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    Could be.. I will check it out tonight when i get home.
     
  10. #10 Posted Oct 9, 2017

    On Training Wheels

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    IMG_2055.JPG
    Here's the a shot of the front. Sort of see something similar but who knows
     
  11. #11 Posted Oct 9, 2017

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    Hi Dave. Measurement between badge holes is between 2-9/16" and 2-5/8".
     
  12. #12 Posted Oct 11, 2017

    I'm Afraid I Can't Do That Staff Member System Administrator

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    Thanks John,

    That hole spacing is bigger than the standard Huffman badge hole spacing, so this adds to the mystery. The following info I learned from Scott Seymour @37fleetwood :

    • Original badge for a g519 Huffman would have been the typical style Dayton winged badge, but made of steel instead of brass. Badge hole spacing should be 2 3/16"
    • ALL real g519 frames were welded, with unfinished ugly welds, due to restrictions in metals such as brass normally used for brazing frames together.
    • The serial number on this frame does not match what we expect to see from a WW2 era built frame. Instead, it would indicate 1938, and specifically Western Flyer (the W in the serial number).
    • It does not have the year stamped near the serial number.
    • The frame has dropstand ears as part of the dropouts, which you don't see on any of the genuine g519 frames that has straight down-tubes.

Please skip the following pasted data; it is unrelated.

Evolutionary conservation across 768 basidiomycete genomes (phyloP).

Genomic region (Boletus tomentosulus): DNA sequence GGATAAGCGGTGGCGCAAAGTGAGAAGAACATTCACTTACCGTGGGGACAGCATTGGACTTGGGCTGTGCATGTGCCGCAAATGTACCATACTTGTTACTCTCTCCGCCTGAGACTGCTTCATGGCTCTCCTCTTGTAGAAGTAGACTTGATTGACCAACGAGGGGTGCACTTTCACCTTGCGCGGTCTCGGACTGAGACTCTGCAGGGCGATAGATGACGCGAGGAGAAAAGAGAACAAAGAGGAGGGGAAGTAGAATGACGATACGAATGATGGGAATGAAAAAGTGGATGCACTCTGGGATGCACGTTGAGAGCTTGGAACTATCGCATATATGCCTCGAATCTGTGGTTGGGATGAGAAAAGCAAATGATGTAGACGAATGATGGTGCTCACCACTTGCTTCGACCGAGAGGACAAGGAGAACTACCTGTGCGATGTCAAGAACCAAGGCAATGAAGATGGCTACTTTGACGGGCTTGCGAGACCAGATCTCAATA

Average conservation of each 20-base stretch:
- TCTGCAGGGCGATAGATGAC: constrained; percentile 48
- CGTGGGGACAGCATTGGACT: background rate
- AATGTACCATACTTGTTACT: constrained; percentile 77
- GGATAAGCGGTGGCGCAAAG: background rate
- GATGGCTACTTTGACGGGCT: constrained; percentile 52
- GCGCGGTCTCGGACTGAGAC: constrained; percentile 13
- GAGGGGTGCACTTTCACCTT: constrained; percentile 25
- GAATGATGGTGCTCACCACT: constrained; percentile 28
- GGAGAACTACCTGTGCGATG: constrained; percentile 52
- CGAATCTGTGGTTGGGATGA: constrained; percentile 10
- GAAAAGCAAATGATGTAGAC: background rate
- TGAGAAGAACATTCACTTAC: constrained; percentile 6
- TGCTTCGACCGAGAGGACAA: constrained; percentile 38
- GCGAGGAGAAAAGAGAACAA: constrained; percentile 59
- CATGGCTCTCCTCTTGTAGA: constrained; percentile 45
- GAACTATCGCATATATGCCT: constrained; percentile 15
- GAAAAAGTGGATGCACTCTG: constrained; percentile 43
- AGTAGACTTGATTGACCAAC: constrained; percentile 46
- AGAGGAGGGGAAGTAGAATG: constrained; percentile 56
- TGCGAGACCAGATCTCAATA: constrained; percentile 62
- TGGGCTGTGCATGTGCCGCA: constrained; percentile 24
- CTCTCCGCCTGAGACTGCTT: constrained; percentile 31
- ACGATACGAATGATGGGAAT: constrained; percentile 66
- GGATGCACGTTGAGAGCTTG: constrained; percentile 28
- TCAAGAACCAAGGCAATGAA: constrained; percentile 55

• The height of the seat tube where it rises above the top tube matches what we see on 1938 built frames and is exclusive to 1938.
    So, with this info, it looks fairly certain that the frame was built in 1938 and intended to be built as a Western Flyer, for sale in Western Auto stores. Badge hole spacing that doesn't match a WF badge and that OD green original (?) paint are the anomaly.

    I also showed Scott pics of the inside of the tank that was on this bike (not shown in the pics above), along with the original (?) paint on the inside of the front fender. BOTH are colors match pre-war WF color options. And... what g519 has ever been found with the deep prewar fenders and a 3-rib tank? None. There is no trace of OD green on the fenders or the tank. See the pic:


    John Richardson - WW2 Huffman-greens.jpg

    So a possible scenario of how this bike came to be might go like this:

    Kid has this 1938 Western Flyer, turns 18 right about the time of the draft. Goes into the Army, and while there he rides a Huffman "just like mine back home". Comes back from the war. Happens to go inside an Army surplus store and sees a shelf full of surplus bicycle parts. Has the brilliant idea to buy them to make his bike that is still hanging up in the barn into one "just like I rode in the Army". This includes buying the rare g519 issue ONLY chain-guard to fit a straight down-tube frame (!). Years later, he puts the tank back on it and paints it blue. And there you have it!

    Far fetched? Yeah, it is... but explain how a regular production 1938 Western Flyer frame ends up being built as a g519 with late 1944 date coded wheels, while still wearing a chrome sprocket, bars, stem, deep fenders that were forrest green, and a light green tank? And that '39 date coded fork, and the '40-'41 truss rods? Strange stuff!

    OR.... it's a "leftover" frame that never made it to Western Auto as a built up bike.. instead, it got thrown into the batch of bikes being built up for military service. But between 1938 and 1944.. that's a long time!

    I guess what we need to see is evidence of another genuine, confirmed, real g519 with a brazed, non-year stamped frame.
     
  13. #13 Posted Oct 11, 2017

    On Training Wheels

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    Thanks Dave, the mystery seems to get deeper..... I guess i will just enjoy it the way it is for awhile and see what turns up. I appreciate all the legwork you have done.